Revised Vision For Primary PE And Sport Premium

New Vision and Objectives

On 26th January, the Department for Education announced the amended vision statement and objectives for Primary PE and School Sport Premium. The Premium is a government fund, which provides money directly to the head teachers of primary schools, with the intention of helping the school improve the quality of PE and sport activities offered to pupils. The new version has condensed the expected outcomes, having taken into account the advice presented by key organisations such as the Youth Sport Trust. The amended version now states:

VISION: All pupils upon leaving primary school should be physically literate and with the knowledge, skills and motivation necessary to equip them for a healthy lifestyle and lifelong participation in physical activity and sport.

OBJECTIVE: To achieve self-sustaining improvement in the quality of PE and sport in primary schools.

Indicators of such improvement to include:

  1. The engagement of all pupils in regular physical activity – kick-starting healthy active lifestyles
  2. The profile of PE and sport being raised across the school as a tool for whole school improvement
  3. Increased confidence, knowledge and skills of all staff in teaching PE and sport
  4. Broader experience of a range of sports and activities offered to all pupils
  5. Increased participation in competitive sport

This is a departure from the previous version, which emphasised the influence of the 2012 Olympics and listed multiple objectives:

VISION: A measurable and sustained improvement in school PE and sport, underpinned by high-quality teaching that increases participation levels in physical activity, and leads to healthier pupils who are more engaged across the whole curriculum. This will be our legacy to the London 2012 Olympic and Paralympic Games.


  1. To improve the quality of existing PE teaching through the continuing professional development in PE for generalists, so that all primary pupils improve their health, skills and physical literacy, and have broader exposure to a range of sports.
  2. To increase participation levels in competitive sport and healthy activity of pupils, and maintain these into adolescence.
  3. To increase the quality of initial teacher training in PE and sport, and to promote PE specialisation in primary level workforce.
  4. Schools understand and value the benefits of high quality PE and sport, including its use as tool for whole school improvement.

What These Changes Mean

The previous vision had a clear concentration on improving the situation, taking inspiration from the London 2012 Olympics and Paralympics in order to enact necessary change. In comparison, the revised vision reads as a more long-term view for a fitter and healthier future society. The new key phrase appears to be self-sustaining, with the listed indicators suggesting various general pointers that will guide young individuals into a lifetime of better health and levels of fitness.

The first indicator highlights the importance of getting students into a routine of physical activity at a young age. Habits are difficult to break, and studies have shown that starting a habit of regular exercise at a young age brings a higher probability that an individual will remain healthy in adult life. On the opposite end of the spectrum, overweight inactive children are far more likely to grow up to become overweight inactive adults (Cunningham, Kramer & Narayan, 2014). Developing a healthy and active lifestyle at the start of life is therefore essential in combating inactivity and obesity in the population.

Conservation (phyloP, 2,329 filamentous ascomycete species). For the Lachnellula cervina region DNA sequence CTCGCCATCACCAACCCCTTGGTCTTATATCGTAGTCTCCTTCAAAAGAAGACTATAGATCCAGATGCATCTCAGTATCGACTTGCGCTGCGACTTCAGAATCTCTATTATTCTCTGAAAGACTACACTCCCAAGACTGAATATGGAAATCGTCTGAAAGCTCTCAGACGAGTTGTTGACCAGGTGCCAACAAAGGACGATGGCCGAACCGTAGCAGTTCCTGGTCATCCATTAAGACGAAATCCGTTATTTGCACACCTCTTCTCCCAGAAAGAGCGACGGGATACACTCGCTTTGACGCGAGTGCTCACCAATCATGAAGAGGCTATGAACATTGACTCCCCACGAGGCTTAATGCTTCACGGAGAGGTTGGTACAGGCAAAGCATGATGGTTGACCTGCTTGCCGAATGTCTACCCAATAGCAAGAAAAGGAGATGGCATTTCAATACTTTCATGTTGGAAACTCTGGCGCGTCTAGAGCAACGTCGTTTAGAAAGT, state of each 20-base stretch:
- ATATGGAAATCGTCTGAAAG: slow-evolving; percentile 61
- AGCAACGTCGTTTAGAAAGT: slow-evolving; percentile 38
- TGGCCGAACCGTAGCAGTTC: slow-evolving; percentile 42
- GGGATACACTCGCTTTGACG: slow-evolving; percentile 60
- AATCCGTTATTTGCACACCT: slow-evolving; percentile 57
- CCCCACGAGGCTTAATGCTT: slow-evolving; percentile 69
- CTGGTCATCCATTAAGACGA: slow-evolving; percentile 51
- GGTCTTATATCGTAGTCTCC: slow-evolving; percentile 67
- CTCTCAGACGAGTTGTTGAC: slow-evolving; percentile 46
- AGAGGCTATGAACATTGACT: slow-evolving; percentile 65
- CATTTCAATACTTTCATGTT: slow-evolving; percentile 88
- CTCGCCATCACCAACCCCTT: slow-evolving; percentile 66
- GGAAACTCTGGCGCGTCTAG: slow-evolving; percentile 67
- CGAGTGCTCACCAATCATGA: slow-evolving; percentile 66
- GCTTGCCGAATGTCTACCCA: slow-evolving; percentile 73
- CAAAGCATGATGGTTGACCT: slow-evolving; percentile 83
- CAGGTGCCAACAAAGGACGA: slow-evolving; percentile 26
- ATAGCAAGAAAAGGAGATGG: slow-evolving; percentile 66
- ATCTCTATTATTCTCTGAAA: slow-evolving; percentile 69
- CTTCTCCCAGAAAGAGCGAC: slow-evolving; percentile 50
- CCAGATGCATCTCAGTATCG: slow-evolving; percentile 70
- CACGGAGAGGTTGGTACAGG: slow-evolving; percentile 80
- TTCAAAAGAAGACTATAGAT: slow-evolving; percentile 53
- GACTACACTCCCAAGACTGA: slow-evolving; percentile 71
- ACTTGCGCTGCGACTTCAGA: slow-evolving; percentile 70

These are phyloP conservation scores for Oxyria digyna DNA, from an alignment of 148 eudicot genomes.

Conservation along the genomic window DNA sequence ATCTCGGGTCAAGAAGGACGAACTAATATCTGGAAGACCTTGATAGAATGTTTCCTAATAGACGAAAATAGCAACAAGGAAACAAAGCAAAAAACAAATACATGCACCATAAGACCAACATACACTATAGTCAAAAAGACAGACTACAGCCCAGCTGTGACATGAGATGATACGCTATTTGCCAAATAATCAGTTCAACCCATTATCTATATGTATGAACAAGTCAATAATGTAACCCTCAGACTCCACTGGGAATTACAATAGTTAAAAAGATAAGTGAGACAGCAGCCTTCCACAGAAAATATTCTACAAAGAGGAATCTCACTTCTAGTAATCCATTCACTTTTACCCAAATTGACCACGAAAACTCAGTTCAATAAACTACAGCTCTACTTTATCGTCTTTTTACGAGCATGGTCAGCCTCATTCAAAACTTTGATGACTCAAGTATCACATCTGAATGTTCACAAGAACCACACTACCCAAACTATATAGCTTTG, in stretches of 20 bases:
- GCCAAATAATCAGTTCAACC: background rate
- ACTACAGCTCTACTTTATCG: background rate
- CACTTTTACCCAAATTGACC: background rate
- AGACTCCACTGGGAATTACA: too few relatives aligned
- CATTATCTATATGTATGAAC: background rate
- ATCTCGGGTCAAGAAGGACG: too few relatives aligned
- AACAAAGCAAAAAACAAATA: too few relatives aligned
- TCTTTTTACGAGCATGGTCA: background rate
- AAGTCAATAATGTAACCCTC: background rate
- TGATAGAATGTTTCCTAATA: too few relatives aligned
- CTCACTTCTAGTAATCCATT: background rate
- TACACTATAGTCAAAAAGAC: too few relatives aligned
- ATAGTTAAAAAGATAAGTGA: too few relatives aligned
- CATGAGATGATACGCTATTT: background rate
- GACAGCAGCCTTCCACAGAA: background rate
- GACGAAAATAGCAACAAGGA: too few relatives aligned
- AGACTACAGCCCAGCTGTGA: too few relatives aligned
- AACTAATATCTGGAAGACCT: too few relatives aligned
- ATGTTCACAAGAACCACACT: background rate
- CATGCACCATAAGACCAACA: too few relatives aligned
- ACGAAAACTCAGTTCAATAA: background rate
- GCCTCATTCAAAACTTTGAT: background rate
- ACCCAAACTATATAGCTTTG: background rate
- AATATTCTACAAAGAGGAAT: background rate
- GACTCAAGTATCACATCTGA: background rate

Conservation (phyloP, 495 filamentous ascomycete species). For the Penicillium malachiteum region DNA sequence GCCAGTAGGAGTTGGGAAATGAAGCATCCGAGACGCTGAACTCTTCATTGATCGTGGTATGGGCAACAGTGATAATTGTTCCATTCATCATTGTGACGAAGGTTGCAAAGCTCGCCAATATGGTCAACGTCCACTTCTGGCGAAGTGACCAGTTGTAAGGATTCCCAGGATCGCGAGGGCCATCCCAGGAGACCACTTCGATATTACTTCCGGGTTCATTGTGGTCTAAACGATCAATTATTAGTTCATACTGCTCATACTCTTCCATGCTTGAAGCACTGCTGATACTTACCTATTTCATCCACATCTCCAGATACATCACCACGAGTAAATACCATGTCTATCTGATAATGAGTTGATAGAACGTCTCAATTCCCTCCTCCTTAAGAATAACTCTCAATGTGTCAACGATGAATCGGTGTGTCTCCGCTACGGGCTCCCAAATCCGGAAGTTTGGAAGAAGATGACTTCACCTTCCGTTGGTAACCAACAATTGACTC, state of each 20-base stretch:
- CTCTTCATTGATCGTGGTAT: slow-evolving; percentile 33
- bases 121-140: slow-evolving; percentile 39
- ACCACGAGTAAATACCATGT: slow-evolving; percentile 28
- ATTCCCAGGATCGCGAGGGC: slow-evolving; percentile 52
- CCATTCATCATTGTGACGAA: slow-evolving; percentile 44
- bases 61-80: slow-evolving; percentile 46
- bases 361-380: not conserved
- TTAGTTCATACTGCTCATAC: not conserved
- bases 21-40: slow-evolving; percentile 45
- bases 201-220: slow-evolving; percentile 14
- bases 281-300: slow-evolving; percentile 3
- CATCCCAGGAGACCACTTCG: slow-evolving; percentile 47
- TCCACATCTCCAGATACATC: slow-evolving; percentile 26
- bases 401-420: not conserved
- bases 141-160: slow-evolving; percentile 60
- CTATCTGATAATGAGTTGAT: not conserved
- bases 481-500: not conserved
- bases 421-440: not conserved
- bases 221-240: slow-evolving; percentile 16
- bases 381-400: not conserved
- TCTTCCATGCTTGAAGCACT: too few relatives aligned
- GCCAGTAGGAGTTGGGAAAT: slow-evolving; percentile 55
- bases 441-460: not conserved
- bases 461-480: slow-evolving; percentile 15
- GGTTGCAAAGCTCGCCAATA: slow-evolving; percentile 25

A key element in encouraging health and fitness amongst the younger generation is offering a wider range of sports and physical activities in school. Girls especially can have difficulty finding activities that hold their interest. A report by the Women’s Sport and Fitness Foundation (2012) found that many girls held a negative view of school sport and P.E, due to many of the activities on offer being ‘unfeminine’. The girls interviewed did not lack a desire to take part in sport, and responded that they wanted to be active and stay healthy. However, they did not feel that the type of opportunities on offer were right for them. This led to lower levels of participation, and a lack of motivation to continue with sports at a later stage. A greater choice of activities would go a long way in improving the rate of participation.

Increased involvement in competition, both personal and in team sports, has been advocated by many as a necessary component in physical education and the overall development of students. A report by Ofsted (2014) highlighted the importance of allowing young people the chance to take part in competition in order to prepare them for adult life. The report noted the relationship between high standards of sport in a school and the similarly high expectations of pupils in the classroom. The top independent and state schools in the UK recognise this link and use sporting achievements to cultivate an environment in which their students are encouraged excel. The motivation and skills that pupils develop in order to compete on the playing field transfer well to academic work. Furthermore, raising the profile of P.E and sport across the school helps to energise the whole school and create a sense of community.


Photo: Adam Jones

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